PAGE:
That sentiment is what I heard from others this week – that the audience showing up now isn’t the same audience showing up pre-pandemic. And everyone is hoping this lasts. I’ve heard this not just about repertory cinema, but other arthouse films, but many are pointing out that the classics are driving more traffic than the new stuff – with some saying it’s that people want the known good things. I think that’s part of it, but I am also pretty convinced there’s something tied to this with the discovery and rediscovery of these films via #FilmTikTok, where a new type of reviewer is turning a new generation of audiences on to great cinema.
Whatever it is, it’s a palpable change of vibe in the scene, and one we’d better cultivate like crazy. And it’s one of the few positive things I’ve heard about the business as of late – films might not be selling, but people are starting to show up to watch the good ones. So maybe, just maybe, we can curate some more good, newer ones for them to watch as well. And while we’re at it, we can cultivate these audiences to participate in a dialogue with these films – over at TikTok and other social media, while also helping to build an even bigger audience. But we have to actively cultivate this audience and not just sit around and hope they will keep showing up. Or we'll find ourselves months from now, siting around trying to find them, waiting for Godot.
Meanwhile, other good signs keep popping up. I am hearing from producers moving projects forward, finding creative solutions for films that haven't sold, and doing the indie shuffle to stay alive. And from companies who are merging, partnering and exploring new business models. I think a lot of stuff is in the works, behind the scenes. In that "Spirit," did you hear about Daniel Kwan's speech at the Spirit Awards? It's been all over my feed, but ICYMI, he said (as reported by Eugene Hernandez on FB) (edits mine):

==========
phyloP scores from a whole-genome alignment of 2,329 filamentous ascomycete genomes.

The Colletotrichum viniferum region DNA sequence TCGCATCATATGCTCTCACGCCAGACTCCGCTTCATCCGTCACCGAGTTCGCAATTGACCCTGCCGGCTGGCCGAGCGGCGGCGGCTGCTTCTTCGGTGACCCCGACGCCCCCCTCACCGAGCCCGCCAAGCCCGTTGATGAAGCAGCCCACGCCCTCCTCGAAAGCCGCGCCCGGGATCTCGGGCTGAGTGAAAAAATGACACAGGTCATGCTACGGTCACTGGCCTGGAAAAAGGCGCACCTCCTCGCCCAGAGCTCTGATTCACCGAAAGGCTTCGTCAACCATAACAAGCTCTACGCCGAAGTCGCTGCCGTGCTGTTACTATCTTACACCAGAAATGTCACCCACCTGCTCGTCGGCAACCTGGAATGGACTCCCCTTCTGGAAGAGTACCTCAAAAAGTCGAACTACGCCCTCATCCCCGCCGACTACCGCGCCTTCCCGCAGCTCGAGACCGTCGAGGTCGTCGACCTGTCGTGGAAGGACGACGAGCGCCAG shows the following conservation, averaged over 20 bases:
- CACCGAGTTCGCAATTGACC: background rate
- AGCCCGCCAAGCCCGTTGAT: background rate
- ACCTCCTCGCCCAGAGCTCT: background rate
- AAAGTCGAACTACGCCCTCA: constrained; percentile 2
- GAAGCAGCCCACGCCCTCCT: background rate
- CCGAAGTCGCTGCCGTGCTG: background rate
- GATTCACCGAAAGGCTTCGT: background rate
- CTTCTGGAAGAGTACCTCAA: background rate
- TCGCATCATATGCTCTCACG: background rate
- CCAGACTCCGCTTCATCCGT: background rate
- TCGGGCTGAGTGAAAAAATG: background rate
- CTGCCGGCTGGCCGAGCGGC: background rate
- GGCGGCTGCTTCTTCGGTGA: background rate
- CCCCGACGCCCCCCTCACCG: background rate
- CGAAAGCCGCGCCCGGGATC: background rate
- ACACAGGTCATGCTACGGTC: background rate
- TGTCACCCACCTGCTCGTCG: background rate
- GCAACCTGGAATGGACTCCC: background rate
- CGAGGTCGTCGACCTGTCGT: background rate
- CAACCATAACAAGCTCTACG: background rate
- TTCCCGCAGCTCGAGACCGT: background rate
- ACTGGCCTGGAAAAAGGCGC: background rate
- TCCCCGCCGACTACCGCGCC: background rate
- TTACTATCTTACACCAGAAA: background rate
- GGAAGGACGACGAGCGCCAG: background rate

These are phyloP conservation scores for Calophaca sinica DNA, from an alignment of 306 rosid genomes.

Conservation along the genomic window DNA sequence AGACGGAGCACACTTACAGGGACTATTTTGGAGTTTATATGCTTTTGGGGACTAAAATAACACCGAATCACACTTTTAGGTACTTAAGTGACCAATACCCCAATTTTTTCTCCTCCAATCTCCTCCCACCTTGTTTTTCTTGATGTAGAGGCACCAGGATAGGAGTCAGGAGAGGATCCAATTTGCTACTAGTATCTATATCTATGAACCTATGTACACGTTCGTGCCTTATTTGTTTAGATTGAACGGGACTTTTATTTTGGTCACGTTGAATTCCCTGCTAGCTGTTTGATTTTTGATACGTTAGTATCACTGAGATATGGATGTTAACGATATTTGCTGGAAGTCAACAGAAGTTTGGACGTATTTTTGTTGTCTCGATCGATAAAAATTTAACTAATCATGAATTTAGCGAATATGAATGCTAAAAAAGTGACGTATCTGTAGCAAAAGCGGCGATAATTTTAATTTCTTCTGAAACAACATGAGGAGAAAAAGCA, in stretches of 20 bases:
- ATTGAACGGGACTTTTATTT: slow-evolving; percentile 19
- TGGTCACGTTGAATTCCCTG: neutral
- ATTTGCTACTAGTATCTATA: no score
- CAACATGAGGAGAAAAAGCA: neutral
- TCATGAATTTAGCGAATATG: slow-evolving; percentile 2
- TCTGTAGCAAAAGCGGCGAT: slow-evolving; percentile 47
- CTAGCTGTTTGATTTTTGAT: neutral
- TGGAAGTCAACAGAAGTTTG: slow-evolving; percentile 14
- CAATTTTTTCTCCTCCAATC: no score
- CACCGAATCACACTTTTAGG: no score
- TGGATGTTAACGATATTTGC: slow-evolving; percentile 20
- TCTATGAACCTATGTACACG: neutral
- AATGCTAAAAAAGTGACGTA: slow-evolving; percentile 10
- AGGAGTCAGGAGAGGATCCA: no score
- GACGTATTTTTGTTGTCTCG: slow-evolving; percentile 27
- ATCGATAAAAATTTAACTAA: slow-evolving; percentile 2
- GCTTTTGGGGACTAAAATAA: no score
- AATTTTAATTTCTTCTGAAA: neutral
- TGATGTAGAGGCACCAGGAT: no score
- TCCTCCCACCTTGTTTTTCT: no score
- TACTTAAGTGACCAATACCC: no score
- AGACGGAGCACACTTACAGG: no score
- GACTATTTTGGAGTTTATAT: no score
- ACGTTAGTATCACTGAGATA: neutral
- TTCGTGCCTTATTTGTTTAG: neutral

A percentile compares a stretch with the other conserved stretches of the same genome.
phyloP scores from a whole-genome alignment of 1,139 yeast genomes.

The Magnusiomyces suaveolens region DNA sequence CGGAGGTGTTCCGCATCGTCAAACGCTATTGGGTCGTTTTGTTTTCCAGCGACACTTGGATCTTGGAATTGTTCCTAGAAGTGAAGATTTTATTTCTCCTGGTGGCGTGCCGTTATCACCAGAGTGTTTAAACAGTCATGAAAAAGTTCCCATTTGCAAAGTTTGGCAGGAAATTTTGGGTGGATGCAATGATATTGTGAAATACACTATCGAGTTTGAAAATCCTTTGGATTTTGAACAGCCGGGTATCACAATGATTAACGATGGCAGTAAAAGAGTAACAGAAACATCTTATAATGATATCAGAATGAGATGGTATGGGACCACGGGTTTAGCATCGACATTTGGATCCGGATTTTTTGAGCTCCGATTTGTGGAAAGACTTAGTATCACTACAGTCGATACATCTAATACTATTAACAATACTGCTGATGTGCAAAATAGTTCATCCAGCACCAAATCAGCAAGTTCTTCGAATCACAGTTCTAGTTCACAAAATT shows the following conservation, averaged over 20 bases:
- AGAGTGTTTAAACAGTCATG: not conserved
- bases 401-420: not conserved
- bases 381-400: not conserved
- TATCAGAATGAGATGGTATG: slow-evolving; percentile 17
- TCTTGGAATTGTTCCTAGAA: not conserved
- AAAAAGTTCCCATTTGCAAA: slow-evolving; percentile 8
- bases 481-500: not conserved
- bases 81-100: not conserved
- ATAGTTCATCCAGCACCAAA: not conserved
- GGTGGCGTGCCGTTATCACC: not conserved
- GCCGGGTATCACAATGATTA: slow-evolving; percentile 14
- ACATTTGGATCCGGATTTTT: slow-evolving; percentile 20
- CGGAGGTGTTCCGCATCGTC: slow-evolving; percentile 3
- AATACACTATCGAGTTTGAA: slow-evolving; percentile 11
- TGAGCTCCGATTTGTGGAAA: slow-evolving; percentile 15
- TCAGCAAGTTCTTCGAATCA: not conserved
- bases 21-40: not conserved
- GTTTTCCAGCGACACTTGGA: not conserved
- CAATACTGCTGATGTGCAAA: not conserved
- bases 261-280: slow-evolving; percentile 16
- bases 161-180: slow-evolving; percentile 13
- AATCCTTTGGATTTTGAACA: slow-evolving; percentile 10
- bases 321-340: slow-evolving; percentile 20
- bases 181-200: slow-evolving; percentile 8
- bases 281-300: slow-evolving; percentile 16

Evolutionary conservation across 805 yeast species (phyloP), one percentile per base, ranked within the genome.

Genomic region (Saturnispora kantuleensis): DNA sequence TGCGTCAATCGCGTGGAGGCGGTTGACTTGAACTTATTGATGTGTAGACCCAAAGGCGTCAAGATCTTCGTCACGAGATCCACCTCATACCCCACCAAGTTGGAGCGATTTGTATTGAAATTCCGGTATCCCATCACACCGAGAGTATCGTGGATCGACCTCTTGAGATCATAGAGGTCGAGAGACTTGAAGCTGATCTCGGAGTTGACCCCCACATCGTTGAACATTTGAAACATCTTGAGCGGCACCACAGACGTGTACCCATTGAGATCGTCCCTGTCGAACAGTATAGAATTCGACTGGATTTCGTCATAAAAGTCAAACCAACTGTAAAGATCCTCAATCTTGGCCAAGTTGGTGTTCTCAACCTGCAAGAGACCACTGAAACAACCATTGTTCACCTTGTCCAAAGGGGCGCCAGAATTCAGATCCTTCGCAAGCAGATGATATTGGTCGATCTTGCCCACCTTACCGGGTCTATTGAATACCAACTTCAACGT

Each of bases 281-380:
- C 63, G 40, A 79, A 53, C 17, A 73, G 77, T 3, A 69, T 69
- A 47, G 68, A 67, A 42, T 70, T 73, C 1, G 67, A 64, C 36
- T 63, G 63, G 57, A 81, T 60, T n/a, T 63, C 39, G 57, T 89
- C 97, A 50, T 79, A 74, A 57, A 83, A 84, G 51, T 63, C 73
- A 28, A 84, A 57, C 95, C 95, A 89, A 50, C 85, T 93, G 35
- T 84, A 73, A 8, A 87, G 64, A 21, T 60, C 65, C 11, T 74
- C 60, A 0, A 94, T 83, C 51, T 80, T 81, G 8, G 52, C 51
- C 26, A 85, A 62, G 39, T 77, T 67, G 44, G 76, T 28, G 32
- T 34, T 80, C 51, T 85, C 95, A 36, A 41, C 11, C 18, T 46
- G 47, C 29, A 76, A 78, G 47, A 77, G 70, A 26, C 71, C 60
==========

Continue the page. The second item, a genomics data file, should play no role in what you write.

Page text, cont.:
“This is an opportunity...When things are shaking, and it gets turbulent and the cracks form in the foundations that’s the best time to plant the seeds,” he said, “It is our job not just to adapt to the future, but also to actively dream up what kind of future we want to rewrite and what kind of future we want to be working and living in. I just urge us all to think really big...What we do here is going to flow upstream to the rest of the industry. We have a very special power. It seems like a weakness because what we do is so small and scrappy but that makes us flexible; that makes us able to move in ways the rest of the industry cannot. I urge you all to plant some seeds, now, today.”
And that's the spirit of everyone I've been talking to lately- sowing the seeds for what's next. Or as Maria Agui Carter replied on that post: "It reminds me of another saying, “Quisieron enterrarnos, pero se les olvido que somos semillas.“ (They tried to bury us, they didn’t know we were seeds.)"
Amen to that too. Sow those seeds in the cracks of the foundations - which are everywhere right now - because things can only go up from here. Right?!
Janet and John Pierson Tribute: The "fairy godparents" of indie cinema - Janet and John Pierson - were recently honored by the Austin Film Society, and the Austin Chronicle has a nice interview with them, which also covers the arc of their impressive careers. I'm biased here, as I am huge fans of both of them and everything they've done, but I can't recommend this article enough - and if you don't know them, read it, and then go read John's book, and figure out a way to work with them in the next stage of their careers - because whatever they do next, it will be cool. (BN)